When Priscilla Herzberg, a May graduate of the human development program in Virginia Tech's College of Liberal Arts and Human Sciences, first started work under the federal work study program, she began in Virginia Tech’s award-winning dining halls. 

“Although that experience introduced me to many amazing peers, I wanted to do something that felt more meaningful,” she said. “The summer before my junior year, I came across tutoring with the Community Literacy Corps. It sounded too good to be true.”

Literacy Corps tutors work in elementary, middle, and high schools in Montgomery County, Pulaski County, and Giles County during the regular school day and in several after school programs. Tutors work 10-20 hours a week, earning money to help offset the costs related to higher education.

“The flexibility in the hours we work is something that has been especially important for me due to the rigorous nature of my engineering course curriculum and other extracurricular activities,” said Kenny Maben of Winchester, Virginia, who graduated in May with a degree in civil engineering in the College of Engineering and is now a graduate student. “However, the feeling that I am making a lasting and important impact in the lives of the students I work with is the biggest draw for me to the program.”

Herzberg got the experience she was hoping for when she applied to the program. In her apartment, she proudly displayed paintings given to her by students. “I talk about my students as if they are my kids because I fall in love with them and that is ultimately why I stayed with the Literacy Corps,” she said.

“Working with the Literacy Corps has had a special impact on my undergraduate experience by giving me an outlet to do some service in the community around Virginia Tech,” Maben said. “Getting to work with students during my day also gave me a mental break between my own classes and helped reduce my stress level as I could play with and help the students to learn and grow.”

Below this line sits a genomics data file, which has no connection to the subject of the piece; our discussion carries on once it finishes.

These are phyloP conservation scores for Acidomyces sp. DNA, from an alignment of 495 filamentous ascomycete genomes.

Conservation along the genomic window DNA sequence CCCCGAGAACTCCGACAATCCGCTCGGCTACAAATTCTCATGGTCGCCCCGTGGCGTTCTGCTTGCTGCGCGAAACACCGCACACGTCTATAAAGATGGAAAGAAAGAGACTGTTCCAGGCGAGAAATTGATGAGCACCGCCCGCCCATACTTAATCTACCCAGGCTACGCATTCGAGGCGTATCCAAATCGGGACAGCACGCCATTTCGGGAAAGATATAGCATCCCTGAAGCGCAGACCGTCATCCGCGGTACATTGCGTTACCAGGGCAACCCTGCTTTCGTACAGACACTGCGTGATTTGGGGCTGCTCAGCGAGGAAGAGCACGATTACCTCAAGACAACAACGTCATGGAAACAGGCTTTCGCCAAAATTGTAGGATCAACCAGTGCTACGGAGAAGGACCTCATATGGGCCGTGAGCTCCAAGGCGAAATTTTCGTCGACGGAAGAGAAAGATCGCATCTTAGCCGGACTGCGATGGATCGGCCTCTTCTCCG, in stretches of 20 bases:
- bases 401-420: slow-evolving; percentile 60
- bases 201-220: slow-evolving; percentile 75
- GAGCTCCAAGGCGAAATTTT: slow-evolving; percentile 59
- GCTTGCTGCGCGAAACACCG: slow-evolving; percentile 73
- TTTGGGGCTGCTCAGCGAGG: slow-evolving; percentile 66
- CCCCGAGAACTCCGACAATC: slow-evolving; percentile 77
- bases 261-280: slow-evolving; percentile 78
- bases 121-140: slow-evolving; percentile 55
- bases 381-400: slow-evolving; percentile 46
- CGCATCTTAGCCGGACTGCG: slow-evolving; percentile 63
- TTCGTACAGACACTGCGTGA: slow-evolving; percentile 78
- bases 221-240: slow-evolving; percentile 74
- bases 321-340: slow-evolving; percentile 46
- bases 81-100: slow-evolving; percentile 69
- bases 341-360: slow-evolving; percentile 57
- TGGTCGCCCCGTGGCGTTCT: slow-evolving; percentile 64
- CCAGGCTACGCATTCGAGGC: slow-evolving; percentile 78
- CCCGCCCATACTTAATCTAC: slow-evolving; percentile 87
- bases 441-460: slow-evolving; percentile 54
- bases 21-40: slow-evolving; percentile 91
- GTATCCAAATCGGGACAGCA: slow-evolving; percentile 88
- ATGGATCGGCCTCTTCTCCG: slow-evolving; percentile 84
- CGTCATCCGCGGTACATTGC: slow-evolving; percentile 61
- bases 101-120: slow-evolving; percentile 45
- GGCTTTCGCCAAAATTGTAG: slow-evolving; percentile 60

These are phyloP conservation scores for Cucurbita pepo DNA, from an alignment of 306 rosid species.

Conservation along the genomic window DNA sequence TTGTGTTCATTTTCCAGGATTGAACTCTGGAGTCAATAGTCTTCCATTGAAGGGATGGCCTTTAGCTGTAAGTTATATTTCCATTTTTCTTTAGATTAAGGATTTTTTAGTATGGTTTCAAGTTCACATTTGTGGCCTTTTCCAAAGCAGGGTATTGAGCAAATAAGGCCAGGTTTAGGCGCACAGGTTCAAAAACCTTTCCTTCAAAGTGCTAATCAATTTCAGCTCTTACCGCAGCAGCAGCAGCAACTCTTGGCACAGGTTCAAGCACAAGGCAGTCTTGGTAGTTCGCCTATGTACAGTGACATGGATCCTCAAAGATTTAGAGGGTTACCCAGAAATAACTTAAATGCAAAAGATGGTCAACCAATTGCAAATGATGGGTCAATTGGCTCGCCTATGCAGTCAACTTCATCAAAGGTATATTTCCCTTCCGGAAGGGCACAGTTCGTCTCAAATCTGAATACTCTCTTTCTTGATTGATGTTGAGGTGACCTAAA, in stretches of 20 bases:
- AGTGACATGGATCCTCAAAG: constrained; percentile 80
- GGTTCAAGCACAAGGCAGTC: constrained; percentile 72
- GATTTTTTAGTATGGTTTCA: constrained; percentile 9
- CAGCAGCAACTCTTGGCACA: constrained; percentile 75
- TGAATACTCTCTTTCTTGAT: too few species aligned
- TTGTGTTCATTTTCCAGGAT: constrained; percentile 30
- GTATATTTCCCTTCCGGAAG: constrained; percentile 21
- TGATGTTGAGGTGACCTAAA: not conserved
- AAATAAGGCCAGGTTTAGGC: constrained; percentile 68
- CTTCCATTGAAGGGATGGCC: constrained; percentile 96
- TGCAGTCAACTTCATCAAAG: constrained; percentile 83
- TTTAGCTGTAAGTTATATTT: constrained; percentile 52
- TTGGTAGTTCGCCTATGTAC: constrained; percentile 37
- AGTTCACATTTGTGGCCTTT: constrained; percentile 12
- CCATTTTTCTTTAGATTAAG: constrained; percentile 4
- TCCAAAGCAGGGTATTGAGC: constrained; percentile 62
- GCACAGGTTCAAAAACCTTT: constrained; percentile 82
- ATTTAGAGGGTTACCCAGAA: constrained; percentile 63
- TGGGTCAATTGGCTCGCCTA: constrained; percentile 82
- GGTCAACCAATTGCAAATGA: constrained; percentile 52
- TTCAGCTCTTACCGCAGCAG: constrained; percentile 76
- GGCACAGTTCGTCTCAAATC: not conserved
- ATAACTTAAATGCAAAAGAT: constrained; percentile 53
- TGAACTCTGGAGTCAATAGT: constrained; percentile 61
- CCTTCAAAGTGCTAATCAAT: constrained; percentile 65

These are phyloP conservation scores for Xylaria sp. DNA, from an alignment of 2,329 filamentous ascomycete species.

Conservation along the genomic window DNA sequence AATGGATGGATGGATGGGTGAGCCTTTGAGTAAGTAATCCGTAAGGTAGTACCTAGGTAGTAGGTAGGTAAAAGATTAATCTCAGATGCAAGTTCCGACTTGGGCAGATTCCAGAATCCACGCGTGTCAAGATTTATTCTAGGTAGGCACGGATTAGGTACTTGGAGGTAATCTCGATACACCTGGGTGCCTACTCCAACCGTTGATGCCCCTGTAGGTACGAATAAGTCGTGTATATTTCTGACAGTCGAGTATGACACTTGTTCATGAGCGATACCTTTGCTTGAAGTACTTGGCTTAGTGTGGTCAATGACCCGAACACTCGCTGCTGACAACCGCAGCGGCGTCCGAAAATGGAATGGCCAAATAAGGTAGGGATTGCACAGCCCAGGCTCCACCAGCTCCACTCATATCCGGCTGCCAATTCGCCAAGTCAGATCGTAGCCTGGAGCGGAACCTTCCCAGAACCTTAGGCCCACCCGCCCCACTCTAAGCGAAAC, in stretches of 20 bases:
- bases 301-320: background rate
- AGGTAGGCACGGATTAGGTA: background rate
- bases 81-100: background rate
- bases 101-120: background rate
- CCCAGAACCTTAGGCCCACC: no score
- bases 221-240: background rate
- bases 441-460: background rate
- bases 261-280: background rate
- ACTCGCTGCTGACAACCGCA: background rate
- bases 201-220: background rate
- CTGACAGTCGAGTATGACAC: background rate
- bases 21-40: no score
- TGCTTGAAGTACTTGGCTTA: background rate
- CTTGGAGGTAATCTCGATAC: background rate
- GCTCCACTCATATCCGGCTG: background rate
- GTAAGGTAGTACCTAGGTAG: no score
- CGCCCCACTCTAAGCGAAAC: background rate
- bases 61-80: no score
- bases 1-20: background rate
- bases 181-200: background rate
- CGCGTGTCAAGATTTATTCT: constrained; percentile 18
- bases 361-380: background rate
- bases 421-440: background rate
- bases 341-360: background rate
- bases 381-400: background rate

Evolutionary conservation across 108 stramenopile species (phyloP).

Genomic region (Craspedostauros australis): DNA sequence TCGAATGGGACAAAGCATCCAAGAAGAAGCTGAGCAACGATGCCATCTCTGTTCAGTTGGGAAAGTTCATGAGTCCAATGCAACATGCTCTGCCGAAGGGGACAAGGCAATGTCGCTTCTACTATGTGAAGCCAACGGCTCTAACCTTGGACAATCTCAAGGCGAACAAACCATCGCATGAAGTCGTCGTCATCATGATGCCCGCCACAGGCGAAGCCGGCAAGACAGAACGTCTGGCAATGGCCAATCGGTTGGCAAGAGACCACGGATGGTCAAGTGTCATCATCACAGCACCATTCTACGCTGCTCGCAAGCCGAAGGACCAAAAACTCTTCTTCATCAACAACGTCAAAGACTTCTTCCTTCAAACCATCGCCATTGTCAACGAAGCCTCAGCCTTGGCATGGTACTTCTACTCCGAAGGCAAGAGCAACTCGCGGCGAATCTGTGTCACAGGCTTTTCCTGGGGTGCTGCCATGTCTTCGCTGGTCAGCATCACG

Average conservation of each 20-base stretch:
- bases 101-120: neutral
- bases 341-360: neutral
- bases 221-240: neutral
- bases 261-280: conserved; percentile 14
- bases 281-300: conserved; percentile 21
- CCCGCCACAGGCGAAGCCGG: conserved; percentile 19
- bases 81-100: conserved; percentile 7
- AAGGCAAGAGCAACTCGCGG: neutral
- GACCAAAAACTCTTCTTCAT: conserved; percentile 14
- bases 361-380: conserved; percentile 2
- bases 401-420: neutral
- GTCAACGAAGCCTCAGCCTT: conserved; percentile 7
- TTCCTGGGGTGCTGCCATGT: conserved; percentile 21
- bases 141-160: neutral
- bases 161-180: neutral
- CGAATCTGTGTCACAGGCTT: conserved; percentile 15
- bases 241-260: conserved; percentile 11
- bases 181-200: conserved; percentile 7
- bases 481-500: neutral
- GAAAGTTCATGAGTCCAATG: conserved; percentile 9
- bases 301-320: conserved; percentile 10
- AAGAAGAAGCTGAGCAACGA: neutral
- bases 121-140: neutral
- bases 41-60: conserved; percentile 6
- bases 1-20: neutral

While tutors expressed gratification in being able to serve as role models for local children, they also gained much from the students in return. “Seeing the students’ curiosity and interest in learning about the world around them was refreshing for me and helped remind me why I went to college in the first place and why getting a good education is so important,” Maben said.

The Literacy Corps formed at Virginia Tech in 1997. Over the 2013-14 academic year, 83 students served in the Literacy Corps.

“As a veteran teacher, I know exactly what my tutors mean when they tell me that they are so excited to watch the child they have been working with suddenly have that 'ah-ha' moment. It is a priceless experience,” said Gloria Hoover, coordinator of the Virginia Tech Literacy Corps in the Office of University Scholarships and Financial Aid.

The student-run program is accepting applications for tutors for the 2014-15 academic year. Interested students can also email Hoover directly.

Tomorrow, Virginia Tech News will highlight another unique work study opportunity that places students in jobs with local community service organizations.